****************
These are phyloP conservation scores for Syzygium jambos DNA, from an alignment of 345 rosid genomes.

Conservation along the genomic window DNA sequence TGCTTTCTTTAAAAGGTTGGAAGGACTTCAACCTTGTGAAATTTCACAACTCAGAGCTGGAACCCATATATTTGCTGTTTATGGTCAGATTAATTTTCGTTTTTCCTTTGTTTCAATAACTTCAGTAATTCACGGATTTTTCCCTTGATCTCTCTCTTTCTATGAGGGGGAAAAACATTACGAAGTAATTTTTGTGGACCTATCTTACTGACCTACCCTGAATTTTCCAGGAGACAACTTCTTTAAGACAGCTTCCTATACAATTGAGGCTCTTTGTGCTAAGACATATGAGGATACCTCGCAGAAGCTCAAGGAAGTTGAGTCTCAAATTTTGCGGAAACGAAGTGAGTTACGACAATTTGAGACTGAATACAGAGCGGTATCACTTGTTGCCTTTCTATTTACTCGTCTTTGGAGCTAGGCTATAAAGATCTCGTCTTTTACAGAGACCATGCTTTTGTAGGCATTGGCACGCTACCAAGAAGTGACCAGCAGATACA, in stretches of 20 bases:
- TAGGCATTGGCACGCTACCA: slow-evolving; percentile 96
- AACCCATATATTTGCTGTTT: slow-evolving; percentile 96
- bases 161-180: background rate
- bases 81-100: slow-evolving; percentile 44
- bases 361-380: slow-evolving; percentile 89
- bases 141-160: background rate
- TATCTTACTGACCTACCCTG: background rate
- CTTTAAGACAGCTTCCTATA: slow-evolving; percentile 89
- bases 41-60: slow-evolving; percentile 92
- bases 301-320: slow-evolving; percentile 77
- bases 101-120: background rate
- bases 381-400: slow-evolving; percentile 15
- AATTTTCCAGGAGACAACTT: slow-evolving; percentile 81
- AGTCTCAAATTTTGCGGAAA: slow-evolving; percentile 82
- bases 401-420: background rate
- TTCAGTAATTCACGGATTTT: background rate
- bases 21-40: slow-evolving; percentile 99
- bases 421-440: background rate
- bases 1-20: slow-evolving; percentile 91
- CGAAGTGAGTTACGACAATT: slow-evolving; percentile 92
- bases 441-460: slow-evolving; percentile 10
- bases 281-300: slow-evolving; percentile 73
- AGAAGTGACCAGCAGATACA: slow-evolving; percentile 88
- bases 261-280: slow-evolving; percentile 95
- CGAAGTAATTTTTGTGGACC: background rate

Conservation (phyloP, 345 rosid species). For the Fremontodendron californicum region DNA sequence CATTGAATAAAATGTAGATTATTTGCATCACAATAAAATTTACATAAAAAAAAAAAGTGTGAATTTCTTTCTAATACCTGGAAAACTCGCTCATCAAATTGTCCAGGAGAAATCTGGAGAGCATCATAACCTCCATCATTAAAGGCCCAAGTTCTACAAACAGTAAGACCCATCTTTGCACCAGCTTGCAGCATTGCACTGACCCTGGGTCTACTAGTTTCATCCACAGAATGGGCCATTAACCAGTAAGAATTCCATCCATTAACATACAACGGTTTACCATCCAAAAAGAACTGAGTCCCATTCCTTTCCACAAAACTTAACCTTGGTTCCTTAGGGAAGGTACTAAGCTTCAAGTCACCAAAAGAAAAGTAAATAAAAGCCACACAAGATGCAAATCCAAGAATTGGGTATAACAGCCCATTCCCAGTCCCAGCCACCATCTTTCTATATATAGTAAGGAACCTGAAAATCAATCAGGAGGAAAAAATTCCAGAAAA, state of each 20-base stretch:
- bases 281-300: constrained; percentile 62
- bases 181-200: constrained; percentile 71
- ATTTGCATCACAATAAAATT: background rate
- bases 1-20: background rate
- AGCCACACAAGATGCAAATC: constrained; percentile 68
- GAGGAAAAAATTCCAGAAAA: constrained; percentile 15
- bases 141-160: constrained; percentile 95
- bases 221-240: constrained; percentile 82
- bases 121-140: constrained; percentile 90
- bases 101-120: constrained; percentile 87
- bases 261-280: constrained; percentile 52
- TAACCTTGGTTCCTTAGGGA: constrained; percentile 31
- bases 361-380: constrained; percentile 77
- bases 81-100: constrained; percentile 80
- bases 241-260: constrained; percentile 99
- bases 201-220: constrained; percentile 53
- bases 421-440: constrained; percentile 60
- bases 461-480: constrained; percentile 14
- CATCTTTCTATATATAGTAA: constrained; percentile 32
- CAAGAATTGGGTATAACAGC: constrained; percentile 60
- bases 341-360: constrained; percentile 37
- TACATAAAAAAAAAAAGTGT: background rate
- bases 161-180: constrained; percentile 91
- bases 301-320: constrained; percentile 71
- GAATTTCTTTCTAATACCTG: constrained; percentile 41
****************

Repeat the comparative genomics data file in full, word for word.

These are phyloP conservation scores for Syzygium jambos DNA, from an alignment of 345 rosid genomes.

Conservation along the genomic window DNA sequence TGCTTTCTTTAAAAGGTTGGAAGGACTTCAACCTTGTGAAATTTCACAACTCAGAGCTGGAACCCATATATTTGCTGTTTATGGTCAGATTAATTTTCGTTTTTCCTTTGTTTCAATAACTTCAGTAATTCACGGATTTTTCCCTTGATCTCTCTCTTTCTATGAGGGGGAAAAACATTACGAAGTAATTTTTGTGGACCTATCTTACTGACCTACCCTGAATTTTCCAGGAGACAACTTCTTTAAGACAGCTTCCTATACAATTGAGGCTCTTTGTGCTAAGACATATGAGGATACCTCGCAGAAGCTCAAGGAAGTTGAGTCTCAAATTTTGCGGAAACGAAGTGAGTTACGACAATTTGAGACTGAATACAGAGCGGTATCACTTGTTGCCTTTCTATTTACTCGTCTTTGGAGCTAGGCTATAAAGATCTCGTCTTTTACAGAGACCATGCTTTTGTAGGCATTGGCACGCTACCAAGAAGTGACCAGCAGATACA, in stretches of 20 bases:
- TAGGCATTGGCACGCTACCA: slow-evolving; percentile 96
- AACCCATATATTTGCTGTTT: slow-evolving; percentile 96
- bases 161-180: background rate
- bases 81-100: slow-evolving; percentile 44
- bases 361-380: slow-evolving; percentile 89
- bases 141-160: background rate
- TATCTTACTGACCTACCCTG: background rate
- CTTTAAGACAGCTTCCTATA: slow-evolving; percentile 89
- bases 41-60: slow-evolving; percentile 92
- bases 301-320: slow-evolving; percentile 77
- bases 101-120: background rate
- bases 381-400: slow-evolving; percentile 15
- AATTTTCCAGGAGACAACTT: slow-evolving; percentile 81
- AGTCTCAAATTTTGCGGAAA: slow-evolving; percentile 82
- bases 401-420: background rate
- TTCAGTAATTCACGGATTTT: background rate
- bases 21-40: slow-evolving; percentile 99
- bases 421-440: background rate
- bases 1-20: slow-evolving; percentile 91
- CGAAGTGAGTTACGACAATT: slow-evolving; percentile 92
- bases 441-460: slow-evolving; percentile 10
- bases 281-300: slow-evolving; percentile 73
- AGAAGTGACCAGCAGATACA: slow-evolving; percentile 88
- bases 261-280: slow-evolving; percentile 95
- CGAAGTAATTTTTGTGGACC: background rate

Conservation (phyloP, 345 rosid species). For the Fremontodendron californicum region DNA sequence CATTGAATAAAATGTAGATTATTTGCATCACAATAAAATTTACATAAAAAAAAAAAGTGTGAATTTCTTTCTAATACCTGGAAAACTCGCTCATCAAATTGTCCAGGAGAAATCTGGAGAGCATCATAACCTCCATCATTAAAGGCCCAAGTTCTACAAACAGTAAGACCCATCTTTGCACCAGCTTGCAGCATTGCACTGACCCTGGGTCTACTAGTTTCATCCACAGAATGGGCCATTAACCAGTAAGAATTCCATCCATTAACATACAACGGTTTACCATCCAAAAAGAACTGAGTCCCATTCCTTTCCACAAAACTTAACCTTGGTTCCTTAGGGAAGGTACTAAGCTTCAAGTCACCAAAAGAAAAGTAAATAAAAGCCACACAAGATGCAAATCCAAGAATTGGGTATAACAGCCCATTCCCAGTCCCAGCCACCATCTTTCTATATATAGTAAGGAACCTGAAAATCAATCAGGAGGAAAAAATTCCAGAAAA, state of each 20-base stretch:
- bases 281-300: constrained; percentile 62
- bases 181-200: constrained; percentile 71
- ATTTGCATCACAATAAAATT: background rate
- bases 1-20: background rate
- AGCCACACAAGATGCAAATC: constrained; percentile 68
- GAGGAAAAAATTCCAGAAAA: constrained; percentile 15
- bases 141-160: constrained; percentile 95
- bases 221-240: constrained; percentile 82
- bases 121-140: constrained; percentile 90
- bases 101-120: constrained; percentile 87
- bases 261-280: constrained; percentile 52
- TAACCTTGGTTCCTTAGGGA: constrained; percentile 31
- bases 361-380: constrained; percentile 77
- bases 81-100: constrained; percentile 80
- bases 241-260: constrained; percentile 99
- bases 201-220: constrained; percentile 53
- bases 421-440: constrained; percentile 60
- bases 461-480: constrained; percentile 14
- CATCTTTCTATATATAGTAA: constrained; percentile 32
- CAAGAATTGGGTATAACAGC: constrained; percentile 60
- bases 341-360: constrained; percentile 37
- TACATAAAAAAAAAAAGTGT: background rate
- bases 161-180: constrained; percentile 91
- bases 301-320: constrained; percentile 71
- GAATTTCTTTCTAATACCTG: constrained; percentile 41